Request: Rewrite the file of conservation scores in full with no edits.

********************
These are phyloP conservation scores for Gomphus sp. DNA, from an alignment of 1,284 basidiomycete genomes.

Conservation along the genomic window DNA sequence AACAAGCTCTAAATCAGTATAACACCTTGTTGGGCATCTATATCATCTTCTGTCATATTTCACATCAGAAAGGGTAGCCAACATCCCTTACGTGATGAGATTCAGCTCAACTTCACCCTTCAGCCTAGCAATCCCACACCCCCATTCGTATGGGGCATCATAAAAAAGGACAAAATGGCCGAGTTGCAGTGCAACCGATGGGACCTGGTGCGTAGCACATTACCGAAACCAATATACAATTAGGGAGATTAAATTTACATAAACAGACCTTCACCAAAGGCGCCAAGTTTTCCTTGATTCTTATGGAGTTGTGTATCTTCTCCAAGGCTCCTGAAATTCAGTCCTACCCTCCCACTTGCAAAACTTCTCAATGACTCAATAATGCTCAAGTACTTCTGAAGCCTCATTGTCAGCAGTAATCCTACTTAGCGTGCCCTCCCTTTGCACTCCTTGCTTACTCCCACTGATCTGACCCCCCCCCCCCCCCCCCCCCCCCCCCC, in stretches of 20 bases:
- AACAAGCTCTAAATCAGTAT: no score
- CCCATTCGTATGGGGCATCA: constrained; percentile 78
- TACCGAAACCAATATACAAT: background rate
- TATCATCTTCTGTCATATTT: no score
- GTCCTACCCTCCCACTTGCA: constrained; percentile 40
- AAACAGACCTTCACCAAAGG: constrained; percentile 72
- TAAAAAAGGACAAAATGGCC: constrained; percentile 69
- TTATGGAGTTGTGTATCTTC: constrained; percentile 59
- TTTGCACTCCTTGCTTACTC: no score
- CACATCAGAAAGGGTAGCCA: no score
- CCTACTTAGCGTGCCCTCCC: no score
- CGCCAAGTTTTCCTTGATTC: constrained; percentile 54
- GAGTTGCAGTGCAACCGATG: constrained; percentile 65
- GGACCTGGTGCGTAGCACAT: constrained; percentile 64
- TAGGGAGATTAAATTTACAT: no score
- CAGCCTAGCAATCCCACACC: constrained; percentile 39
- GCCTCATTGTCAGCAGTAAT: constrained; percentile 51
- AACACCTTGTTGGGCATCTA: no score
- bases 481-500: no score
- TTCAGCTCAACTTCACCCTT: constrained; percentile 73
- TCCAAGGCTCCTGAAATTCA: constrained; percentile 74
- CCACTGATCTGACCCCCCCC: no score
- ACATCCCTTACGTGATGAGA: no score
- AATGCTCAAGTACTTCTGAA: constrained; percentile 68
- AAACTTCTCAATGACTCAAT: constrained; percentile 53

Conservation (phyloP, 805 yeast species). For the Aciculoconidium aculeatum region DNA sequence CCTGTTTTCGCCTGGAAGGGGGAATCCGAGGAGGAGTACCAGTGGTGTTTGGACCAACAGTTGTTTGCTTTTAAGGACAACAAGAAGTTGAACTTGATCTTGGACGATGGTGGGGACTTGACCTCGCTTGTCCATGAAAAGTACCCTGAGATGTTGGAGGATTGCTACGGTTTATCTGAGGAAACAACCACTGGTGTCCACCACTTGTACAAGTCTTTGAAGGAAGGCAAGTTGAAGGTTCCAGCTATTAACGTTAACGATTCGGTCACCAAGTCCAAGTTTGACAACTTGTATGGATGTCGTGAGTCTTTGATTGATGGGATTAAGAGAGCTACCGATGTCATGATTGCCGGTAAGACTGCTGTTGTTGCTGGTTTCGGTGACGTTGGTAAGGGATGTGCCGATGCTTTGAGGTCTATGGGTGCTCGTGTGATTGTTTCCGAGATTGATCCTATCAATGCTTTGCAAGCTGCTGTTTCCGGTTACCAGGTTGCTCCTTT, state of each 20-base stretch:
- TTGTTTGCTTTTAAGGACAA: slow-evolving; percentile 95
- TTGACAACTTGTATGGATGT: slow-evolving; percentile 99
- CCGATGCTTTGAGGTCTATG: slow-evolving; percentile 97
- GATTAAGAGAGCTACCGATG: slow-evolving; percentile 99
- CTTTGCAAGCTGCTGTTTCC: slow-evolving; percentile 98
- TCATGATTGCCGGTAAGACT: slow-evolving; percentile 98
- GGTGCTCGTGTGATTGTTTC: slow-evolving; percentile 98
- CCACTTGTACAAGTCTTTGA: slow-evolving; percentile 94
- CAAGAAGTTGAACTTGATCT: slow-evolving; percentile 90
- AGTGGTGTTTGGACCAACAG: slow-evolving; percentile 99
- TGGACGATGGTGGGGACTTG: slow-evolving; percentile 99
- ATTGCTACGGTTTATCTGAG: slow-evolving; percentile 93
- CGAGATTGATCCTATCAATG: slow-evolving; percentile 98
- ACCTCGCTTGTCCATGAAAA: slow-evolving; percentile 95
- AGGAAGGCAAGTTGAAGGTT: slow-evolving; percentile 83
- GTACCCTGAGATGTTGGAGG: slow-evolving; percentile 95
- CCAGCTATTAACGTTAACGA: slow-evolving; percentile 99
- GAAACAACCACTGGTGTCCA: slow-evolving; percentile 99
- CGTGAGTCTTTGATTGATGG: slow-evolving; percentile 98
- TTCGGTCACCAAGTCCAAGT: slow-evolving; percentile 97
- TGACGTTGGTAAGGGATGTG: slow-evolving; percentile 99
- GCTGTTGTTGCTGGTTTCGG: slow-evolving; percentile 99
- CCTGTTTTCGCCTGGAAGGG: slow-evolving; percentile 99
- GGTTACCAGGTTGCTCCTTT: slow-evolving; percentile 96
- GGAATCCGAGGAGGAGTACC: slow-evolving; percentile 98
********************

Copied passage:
These are phyloP conservation scores for Gomphus sp. DNA, from an alignment of 1,284 basidiomycete genomes.

Conservation along the genomic window DNA sequence AACAAGCTCTAAATCAGTATAACACCTTGTTGGGCATCTATATCATCTTCTGTCATATTTCACATCAGAAAGGGTAGCCAACATCCCTTACGTGATGAGATTCAGCTCAACTTCACCCTTCAGCCTAGCAATCCCACACCCCCATTCGTATGGGGCATCATAAAAAAGGACAAAATGGCCGAGTTGCAGTGCAACCGATGGGACCTGGTGCGTAGCACATTACCGAAACCAATATACAATTAGGGAGATTAAATTTACATAAACAGACCTTCACCAAAGGCGCCAAGTTTTCCTTGATTCTTATGGAGTTGTGTATCTTCTCCAAGGCTCCTGAAATTCAGTCCTACCCTCCCACTTGCAAAACTTCTCAATGACTCAATAATGCTCAAGTACTTCTGAAGCCTCATTGTCAGCAGTAATCCTACTTAGCGTGCCCTCCCTTTGCACTCCTTGCTTACTCCCACTGATCTGACCCCCCCCCCCCCCCCCCCCCCCCCCCC, in stretches of 20 bases:
- AACAAGCTCTAAATCAGTAT: no score
- CCCATTCGTATGGGGCATCA: constrained; percentile 78
- TACCGAAACCAATATACAAT: background rate
- TATCATCTTCTGTCATATTT: no score
- GTCCTACCCTCCCACTTGCA: constrained; percentile 40
- AAACAGACCTTCACCAAAGG: constrained; percentile 72
- TAAAAAAGGACAAAATGGCC: constrained; percentile 69
- TTATGGAGTTGTGTATCTTC: constrained; percentile 59
- TTTGCACTCCTTGCTTACTC: no score
- CACATCAGAAAGGGTAGCCA: no score
- CCTACTTAGCGTGCCCTCCC: no score
- CGCCAAGTTTTCCTTGATTC: constrained; percentile 54
- GAGTTGCAGTGCAACCGATG: constrained; percentile 65
- GGACCTGGTGCGTAGCACAT: constrained; percentile 64
- TAGGGAGATTAAATTTACAT: no score
- CAGCCTAGCAATCCCACACC: constrained; percentile 39
- GCCTCATTGTCAGCAGTAAT: constrained; percentile 51
- AACACCTTGTTGGGCATCTA: no score
- bases 481-500: no score
- TTCAGCTCAACTTCACCCTT: constrained; percentile 73
- TCCAAGGCTCCTGAAATTCA: constrained; percentile 74
- CCACTGATCTGACCCCCCCC: no score
- ACATCCCTTACGTGATGAGA: no score
- AATGCTCAAGTACTTCTGAA: constrained; percentile 68
- AAACTTCTCAATGACTCAAT: constrained; percentile 53

Conservation (phyloP, 805 yeast species). For the Aciculoconidium aculeatum region DNA sequence CCTGTTTTCGCCTGGAAGGGGGAATCCGAGGAGGAGTACCAGTGGTGTTTGGACCAACAGTTGTTTGCTTTTAAGGACAACAAGAAGTTGAACTTGATCTTGGACGATGGTGGGGACTTGACCTCGCTTGTCCATGAAAAGTACCCTGAGATGTTGGAGGATTGCTACGGTTTATCTGAGGAAACAACCACTGGTGTCCACCACTTGTACAAGTCTTTGAAGGAAGGCAAGTTGAAGGTTCCAGCTATTAACGTTAACGATTCGGTCACCAAGTCCAAGTTTGACAACTTGTATGGATGTCGTGAGTCTTTGATTGATGGGATTAAGAGAGCTACCGATGTCATGATTGCCGGTAAGACTGCTGTTGTTGCTGGTTTCGGTGACGTTGGTAAGGGATGTGCCGATGCTTTGAGGTCTATGGGTGCTCGTGTGATTGTTTCCGAGATTGATCCTATCAATGCTTTGCAAGCTGCTGTTTCCGGTTACCAGGTTGCTCCTTT, state of each 20-base stretch:
- TTGTTTGCTTTTAAGGACAA: slow-evolving; percentile 95
- TTGACAACTTGTATGGATGT: slow-evolving; percentile 99
- CCGATGCTTTGAGGTCTATG: slow-evolving; percentile 97
- GATTAAGAGAGCTACCGATG: slow-evolving; percentile 99
- CTTTGCAAGCTGCTGTTTCC: slow-evolving; percentile 98
- TCATGATTGCCGGTAAGACT: slow-evolving; percentile 98
- GGTGCTCGTGTGATTGTTTC: slow-evolving; percentile 98
- CCACTTGTACAAGTCTTTGA: slow-evolving; percentile 94
- CAAGAAGTTGAACTTGATCT: slow-evolving; percentile 90
- AGTGGTGTTTGGACCAACAG: slow-evolving; percentile 99
- TGGACGATGGTGGGGACTTG: slow-evolving; percentile 99
- ATTGCTACGGTTTATCTGAG: slow-evolving; percentile 93
- CGAGATTGATCCTATCAATG: slow-evolving; percentile 98
- ACCTCGCTTGTCCATGAAAA: slow-evolving; percentile 95
- AGGAAGGCAAGTTGAAGGTT: slow-evolving; percentile 83
- GTACCCTGAGATGTTGGAGG: slow-evolving; percentile 95
- CCAGCTATTAACGTTAACGA: slow-evolving; percentile 99
- GAAACAACCACTGGTGTCCA: slow-evolving; percentile 99
- CGTGAGTCTTTGATTGATGG: slow-evolving; percentile 98
- TTCGGTCACCAAGTCCAAGT: slow-evolving; percentile 97
- TGACGTTGGTAAGGGATGTG: slow-evolving; percentile 99
- GCTGTTGTTGCTGGTTTCGG: slow-evolving; percentile 99
- CCTGTTTTCGCCTGGAAGGG: slow-evolving; percentile 99
- GGTTACCAGGTTGCTCCTTT: slow-evolving; percentile 96
- GGAATCCGAGGAGGAGTACC: slow-evolving; percentile 98